while at the grocer

The boy sat squished in the front of the shopping cart, his little sister perusing the aisle. I pat my friend on the back and chuckled about the fact that the grocery store is the only place where we seem to encounter each other. His son asked, looking at Calvin who was traipsing around at the end of his harness, “Does he have a disease?” I explained that, yes, Calvin does have some sort of disease, a disorder. My friend, the boy’s father, knowing of Calvin’s epilepsy and having contributed thousands of dollars for epilepsy research in Calvin’s name, asked on his son’s behalf, “What’s the name of the disease?”

“Epilepsy,” I replied, “Do you know what epilepsy is?”
“No,” the boy said.
“It’s when your brain doesn’t work quite right, and it sometimes has a kind of storm in it like thunder and lightening,” I tried to explain.
“Does it go away?” He asked.
“Sometimes it does and sometimes it doesn’t,” I answered, “We’re not sure, but we hope so.”
“Is that why he’s so pale?” and then quickly and conscientiously he added, “No offense to him!”
“I don’t think so, he just doesn’t get outside as much as some kids do,” I said, noting the handsome boy’s rosy cheeks and golden skin, and then I worried that perhaps the boy had noticed the pallor that often precedes a seizure.
"Does he have sleepovers?" he asked.
"No, he doesn't," I replied.
“You’re a very lucky boy,” his father interjected, “and you have a lot to be grateful for.”
“Those’re very good questions,” I told the boy, “very smart questions,” and I nodded approvingly to his father who had listened patiently and intently to our conversation.
“How old are you?” I asked, having forgotten the boy’s age.
“Eight,” he replied, and I realized he was just a year younger than Calvin, and I remembered seeing his mother when she was pregnant with him, back when Calvin was so fragile even before he began being racked with seizures, before having to take loads of dizzying, debilitating drugs.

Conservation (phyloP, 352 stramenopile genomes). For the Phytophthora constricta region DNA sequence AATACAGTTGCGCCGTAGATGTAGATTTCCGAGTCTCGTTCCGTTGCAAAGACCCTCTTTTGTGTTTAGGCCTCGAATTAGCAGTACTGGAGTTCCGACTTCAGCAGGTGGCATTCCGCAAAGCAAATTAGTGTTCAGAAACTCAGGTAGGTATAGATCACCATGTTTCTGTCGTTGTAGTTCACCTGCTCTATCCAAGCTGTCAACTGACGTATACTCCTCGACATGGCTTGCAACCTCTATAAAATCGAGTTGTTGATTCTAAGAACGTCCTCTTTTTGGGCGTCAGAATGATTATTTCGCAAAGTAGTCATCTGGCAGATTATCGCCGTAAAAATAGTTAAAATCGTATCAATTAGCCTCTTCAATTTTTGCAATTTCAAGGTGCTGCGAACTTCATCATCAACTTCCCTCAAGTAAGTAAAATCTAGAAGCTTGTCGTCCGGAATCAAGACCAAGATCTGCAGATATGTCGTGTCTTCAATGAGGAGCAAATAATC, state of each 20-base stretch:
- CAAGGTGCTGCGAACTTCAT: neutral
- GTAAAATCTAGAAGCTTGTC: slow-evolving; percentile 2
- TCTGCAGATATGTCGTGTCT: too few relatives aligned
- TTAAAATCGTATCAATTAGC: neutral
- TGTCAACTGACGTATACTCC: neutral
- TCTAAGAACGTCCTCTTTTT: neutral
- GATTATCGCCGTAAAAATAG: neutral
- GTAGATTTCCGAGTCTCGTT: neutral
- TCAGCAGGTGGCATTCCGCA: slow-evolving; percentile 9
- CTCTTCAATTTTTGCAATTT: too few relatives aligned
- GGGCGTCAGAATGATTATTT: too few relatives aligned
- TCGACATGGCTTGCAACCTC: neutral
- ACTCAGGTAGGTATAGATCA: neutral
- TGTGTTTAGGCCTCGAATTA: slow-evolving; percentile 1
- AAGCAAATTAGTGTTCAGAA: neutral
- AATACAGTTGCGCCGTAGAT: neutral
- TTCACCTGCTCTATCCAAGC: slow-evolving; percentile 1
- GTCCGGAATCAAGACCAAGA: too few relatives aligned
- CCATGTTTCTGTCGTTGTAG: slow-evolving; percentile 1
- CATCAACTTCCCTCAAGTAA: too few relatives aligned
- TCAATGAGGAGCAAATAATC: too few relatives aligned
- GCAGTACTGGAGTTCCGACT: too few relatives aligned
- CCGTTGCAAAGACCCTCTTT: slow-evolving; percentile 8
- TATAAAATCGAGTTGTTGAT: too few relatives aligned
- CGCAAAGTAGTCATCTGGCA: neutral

We said our goodbyes and I finished my shopping with Calvin as he pushed the cart down the aisles better than I’d seen him do and with a most serious look of concentration on his face. I’ve seen some real progress with this skill in the past several months, since Calvin’s had slightly fewer seizures, since we’ve reduced—almost eliminated—one of his seizure drugs. And as we pushed the cart to the car, Calvin perked up and a little smile crept over his face, and I could see the pink in his cheeks and the sparkle in his eyes just behind the thick lenses of his glasses.


  1. It is really heartwarming to hear about children who are so engaged and interested. I used to try and use my seizures as a bit of a teaching tool for kids when they asked what happened. If they asked, I would tell them that when my eyes were really blank-looking, I couldn't see or hear and that it happened because sometime the waves in my brain would get too big. (I gave up on the lightning storm metaphor because a really scared-looking 7-year-old asked if I had thunder in my brain sometimes, too). If they were older, I would tell them about neurons--"they are like middle school kids gossiping to each other," I would say. "One whispers a secret to another and another and the secret travels in an organized sort of way. But sometimes, one yells and then all of a sudden they are all shouting about your new girlfriend and you can't hear what anyone is saying. That's like what happens to your neurons during seizures." (One way to explain action sodium intake, action potentials and neurotransmission!) Thanks for spreading the message, Christy.

  2. " I’ve seen some real progress with this skill in the past several months, since Calvin’s had slightly fewer seizures, since we’ve reduced—almost eliminated—one of his seizure drugs. "

    OK, you reduced one of the drugs and Calvin is gaining some skills. That could make sense...reduced medication=>reduced side effects.

    But reduced anti-seizure medication=>fewer seizures? Hurray for fewer seizures, but HUH? How frustrating! How can you figure out what to try next? I'm sure sometimes the temptation is to throw all the medication out the window.

    RR Julia

    1. dear julia, we are reducing a drug which has never shown obvious efficacy. he is having slightly more seizures than last year but he has grown a lot and we have not increased one of his other two meds (we don't really want to since it is a benzodiazepine and thus addictive.) we plan to try medical marijuana and are in the process of figuring that all out. it would be great to see a kid with no seizures and little to no side effects who could progress at a more rapid rate and actually walk by himself! xoxo

  3. You know, when I read posts like this and see photos like this, I get a surge of hope for you and, especially, for Calvin. I think he's going to surprise us all. I really do.